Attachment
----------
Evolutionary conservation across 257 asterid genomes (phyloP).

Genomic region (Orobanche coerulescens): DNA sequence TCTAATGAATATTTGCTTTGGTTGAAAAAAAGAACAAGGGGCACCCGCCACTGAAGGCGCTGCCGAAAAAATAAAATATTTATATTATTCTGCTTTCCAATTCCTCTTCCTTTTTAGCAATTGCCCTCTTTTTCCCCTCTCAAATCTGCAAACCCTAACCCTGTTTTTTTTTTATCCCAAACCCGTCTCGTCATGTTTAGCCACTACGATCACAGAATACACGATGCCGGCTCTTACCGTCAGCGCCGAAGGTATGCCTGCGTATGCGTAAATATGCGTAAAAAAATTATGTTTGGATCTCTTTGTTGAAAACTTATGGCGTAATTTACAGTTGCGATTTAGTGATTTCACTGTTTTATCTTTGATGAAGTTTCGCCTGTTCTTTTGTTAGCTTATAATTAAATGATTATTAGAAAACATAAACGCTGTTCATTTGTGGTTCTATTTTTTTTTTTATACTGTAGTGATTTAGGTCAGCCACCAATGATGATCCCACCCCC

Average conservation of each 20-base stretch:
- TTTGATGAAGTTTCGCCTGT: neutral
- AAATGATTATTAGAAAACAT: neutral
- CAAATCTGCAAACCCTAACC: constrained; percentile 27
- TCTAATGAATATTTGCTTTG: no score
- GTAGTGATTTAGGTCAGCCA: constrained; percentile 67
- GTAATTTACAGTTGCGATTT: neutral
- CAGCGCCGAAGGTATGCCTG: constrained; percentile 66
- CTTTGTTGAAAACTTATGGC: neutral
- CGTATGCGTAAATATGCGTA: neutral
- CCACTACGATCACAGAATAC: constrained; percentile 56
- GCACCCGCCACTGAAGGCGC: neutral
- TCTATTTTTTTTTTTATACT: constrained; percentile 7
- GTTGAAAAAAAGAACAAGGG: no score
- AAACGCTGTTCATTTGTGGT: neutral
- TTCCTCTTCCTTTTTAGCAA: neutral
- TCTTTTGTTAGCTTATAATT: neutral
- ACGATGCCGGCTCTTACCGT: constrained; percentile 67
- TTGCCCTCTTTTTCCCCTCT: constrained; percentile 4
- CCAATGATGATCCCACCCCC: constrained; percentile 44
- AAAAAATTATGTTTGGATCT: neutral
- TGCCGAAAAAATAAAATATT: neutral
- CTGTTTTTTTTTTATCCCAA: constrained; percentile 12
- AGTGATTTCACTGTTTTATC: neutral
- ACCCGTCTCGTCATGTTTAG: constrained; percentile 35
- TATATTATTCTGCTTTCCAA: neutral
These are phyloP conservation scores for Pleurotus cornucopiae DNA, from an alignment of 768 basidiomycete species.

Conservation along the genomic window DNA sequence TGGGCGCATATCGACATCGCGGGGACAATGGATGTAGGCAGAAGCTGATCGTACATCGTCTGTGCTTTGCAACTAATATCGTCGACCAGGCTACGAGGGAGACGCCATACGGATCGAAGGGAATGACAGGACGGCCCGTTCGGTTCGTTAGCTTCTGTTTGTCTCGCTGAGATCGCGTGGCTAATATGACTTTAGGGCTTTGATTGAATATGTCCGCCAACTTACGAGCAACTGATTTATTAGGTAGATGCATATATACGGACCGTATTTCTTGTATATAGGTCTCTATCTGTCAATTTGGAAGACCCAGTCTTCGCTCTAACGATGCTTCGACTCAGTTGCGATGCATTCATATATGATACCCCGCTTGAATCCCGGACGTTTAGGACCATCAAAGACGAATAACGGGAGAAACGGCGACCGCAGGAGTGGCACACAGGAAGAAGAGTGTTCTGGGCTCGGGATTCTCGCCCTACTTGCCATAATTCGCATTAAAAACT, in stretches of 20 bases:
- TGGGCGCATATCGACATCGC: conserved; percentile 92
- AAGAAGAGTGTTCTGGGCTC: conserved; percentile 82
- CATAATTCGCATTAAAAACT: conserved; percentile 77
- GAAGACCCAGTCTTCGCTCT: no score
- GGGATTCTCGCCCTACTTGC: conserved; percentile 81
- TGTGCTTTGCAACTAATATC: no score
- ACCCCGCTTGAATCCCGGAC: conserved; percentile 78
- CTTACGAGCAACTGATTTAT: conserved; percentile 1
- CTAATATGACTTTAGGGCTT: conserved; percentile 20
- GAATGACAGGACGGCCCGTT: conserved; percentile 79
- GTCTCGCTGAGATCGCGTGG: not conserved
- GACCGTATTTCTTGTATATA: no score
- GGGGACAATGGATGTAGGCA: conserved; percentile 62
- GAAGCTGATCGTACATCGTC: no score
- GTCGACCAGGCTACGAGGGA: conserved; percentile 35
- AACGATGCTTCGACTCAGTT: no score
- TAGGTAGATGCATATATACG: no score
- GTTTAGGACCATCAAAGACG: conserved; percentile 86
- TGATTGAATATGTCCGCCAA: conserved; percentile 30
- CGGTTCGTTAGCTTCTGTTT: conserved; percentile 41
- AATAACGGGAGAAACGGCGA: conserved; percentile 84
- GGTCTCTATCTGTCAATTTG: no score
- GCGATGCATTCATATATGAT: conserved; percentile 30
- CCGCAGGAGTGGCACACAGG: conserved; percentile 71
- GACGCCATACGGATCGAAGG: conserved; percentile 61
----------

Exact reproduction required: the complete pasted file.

Evolutionary conservation across 257 asterid genomes (phyloP).

Genomic region (Orobanche coerulescens): DNA sequence TCTAATGAATATTTGCTTTGGTTGAAAAAAAGAACAAGGGGCACCCGCCACTGAAGGCGCTGCCGAAAAAATAAAATATTTATATTATTCTGCTTTCCAATTCCTCTTCCTTTTTAGCAATTGCCCTCTTTTTCCCCTCTCAAATCTGCAAACCCTAACCCTGTTTTTTTTTTATCCCAAACCCGTCTCGTCATGTTTAGCCACTACGATCACAGAATACACGATGCCGGCTCTTACCGTCAGCGCCGAAGGTATGCCTGCGTATGCGTAAATATGCGTAAAAAAATTATGTTTGGATCTCTTTGTTGAAAACTTATGGCGTAATTTACAGTTGCGATTTAGTGATTTCACTGTTTTATCTTTGATGAAGTTTCGCCTGTTCTTTTGTTAGCTTATAATTAAATGATTATTAGAAAACATAAACGCTGTTCATTTGTGGTTCTATTTTTTTTTTTATACTGTAGTGATTTAGGTCAGCCACCAATGATGATCCCACCCCC

Average conservation of each 20-base stretch:
- TTTGATGAAGTTTCGCCTGT: neutral
- AAATGATTATTAGAAAACAT: neutral
- CAAATCTGCAAACCCTAACC: constrained; percentile 27
- TCTAATGAATATTTGCTTTG: no score
- GTAGTGATTTAGGTCAGCCA: constrained; percentile 67
- GTAATTTACAGTTGCGATTT: neutral
- CAGCGCCGAAGGTATGCCTG: constrained; percentile 66
- CTTTGTTGAAAACTTATGGC: neutral
- CGTATGCGTAAATATGCGTA: neutral
- CCACTACGATCACAGAATAC: constrained; percentile 56
- GCACCCGCCACTGAAGGCGC: neutral
- TCTATTTTTTTTTTTATACT: constrained; percentile 7
- GTTGAAAAAAAGAACAAGGG: no score
- AAACGCTGTTCATTTGTGGT: neutral
- TTCCTCTTCCTTTTTAGCAA: neutral
- TCTTTTGTTAGCTTATAATT: neutral
- ACGATGCCGGCTCTTACCGT: constrained; percentile 67
- TTGCCCTCTTTTTCCCCTCT: constrained; percentile 4
- CCAATGATGATCCCACCCCC: constrained; percentile 44
- AAAAAATTATGTTTGGATCT: neutral
- TGCCGAAAAAATAAAATATT: neutral
- CTGTTTTTTTTTTATCCCAA: constrained; percentile 12
- AGTGATTTCACTGTTTTATC: neutral
- ACCCGTCTCGTCATGTTTAG: constrained; percentile 35
- TATATTATTCTGCTTTCCAA: neutral
These are phyloP conservation scores for Pleurotus cornucopiae DNA, from an alignment of 768 basidiomycete species.

Conservation along the genomic window DNA sequence TGGGCGCATATCGACATCGCGGGGACAATGGATGTAGGCAGAAGCTGATCGTACATCGTCTGTGCTTTGCAACTAATATCGTCGACCAGGCTACGAGGGAGACGCCATACGGATCGAAGGGAATGACAGGACGGCCCGTTCGGTTCGTTAGCTTCTGTTTGTCTCGCTGAGATCGCGTGGCTAATATGACTTTAGGGCTTTGATTGAATATGTCCGCCAACTTACGAGCAACTGATTTATTAGGTAGATGCATATATACGGACCGTATTTCTTGTATATAGGTCTCTATCTGTCAATTTGGAAGACCCAGTCTTCGCTCTAACGATGCTTCGACTCAGTTGCGATGCATTCATATATGATACCCCGCTTGAATCCCGGACGTTTAGGACCATCAAAGACGAATAACGGGAGAAACGGCGACCGCAGGAGTGGCACACAGGAAGAAGAGTGTTCTGGGCTCGGGATTCTCGCCCTACTTGCCATAATTCGCATTAAAAACT, in stretches of 20 bases:
- TGGGCGCATATCGACATCGC: conserved; percentile 92
- AAGAAGAGTGTTCTGGGCTC: conserved; percentile 82
- CATAATTCGCATTAAAAACT: conserved; percentile 77
- GAAGACCCAGTCTTCGCTCT: no score
- GGGATTCTCGCCCTACTTGC: conserved; percentile 81
- TGTGCTTTGCAACTAATATC: no score
- ACCCCGCTTGAATCCCGGAC: conserved; percentile 78
- CTTACGAGCAACTGATTTAT: conserved; percentile 1
- CTAATATGACTTTAGGGCTT: conserved; percentile 20
- GAATGACAGGACGGCCCGTT: conserved; percentile 79
- GTCTCGCTGAGATCGCGTGG: not conserved
- GACCGTATTTCTTGTATATA: no score
- GGGGACAATGGATGTAGGCA: conserved; percentile 62
- GAAGCTGATCGTACATCGTC: no score
- GTCGACCAGGCTACGAGGGA: conserved; percentile 35
- AACGATGCTTCGACTCAGTT: no score
- TAGGTAGATGCATATATACG: no score
- GTTTAGGACCATCAAAGACG: conserved; percentile 86
- TGATTGAATATGTCCGCCAA: conserved; percentile 30
- CGGTTCGTTAGCTTCTGTTT: conserved; percentile 41
- AATAACGGGAGAAACGGCGA: conserved; percentile 84
- GGTCTCTATCTGTCAATTTG: no score
- GCGATGCATTCATATATGAT: conserved; percentile 30
- CCGCAGGAGTGGCACACAGG: conserved; percentile 71
- GACGCCATACGGATCGAAGG: conserved; percentile 61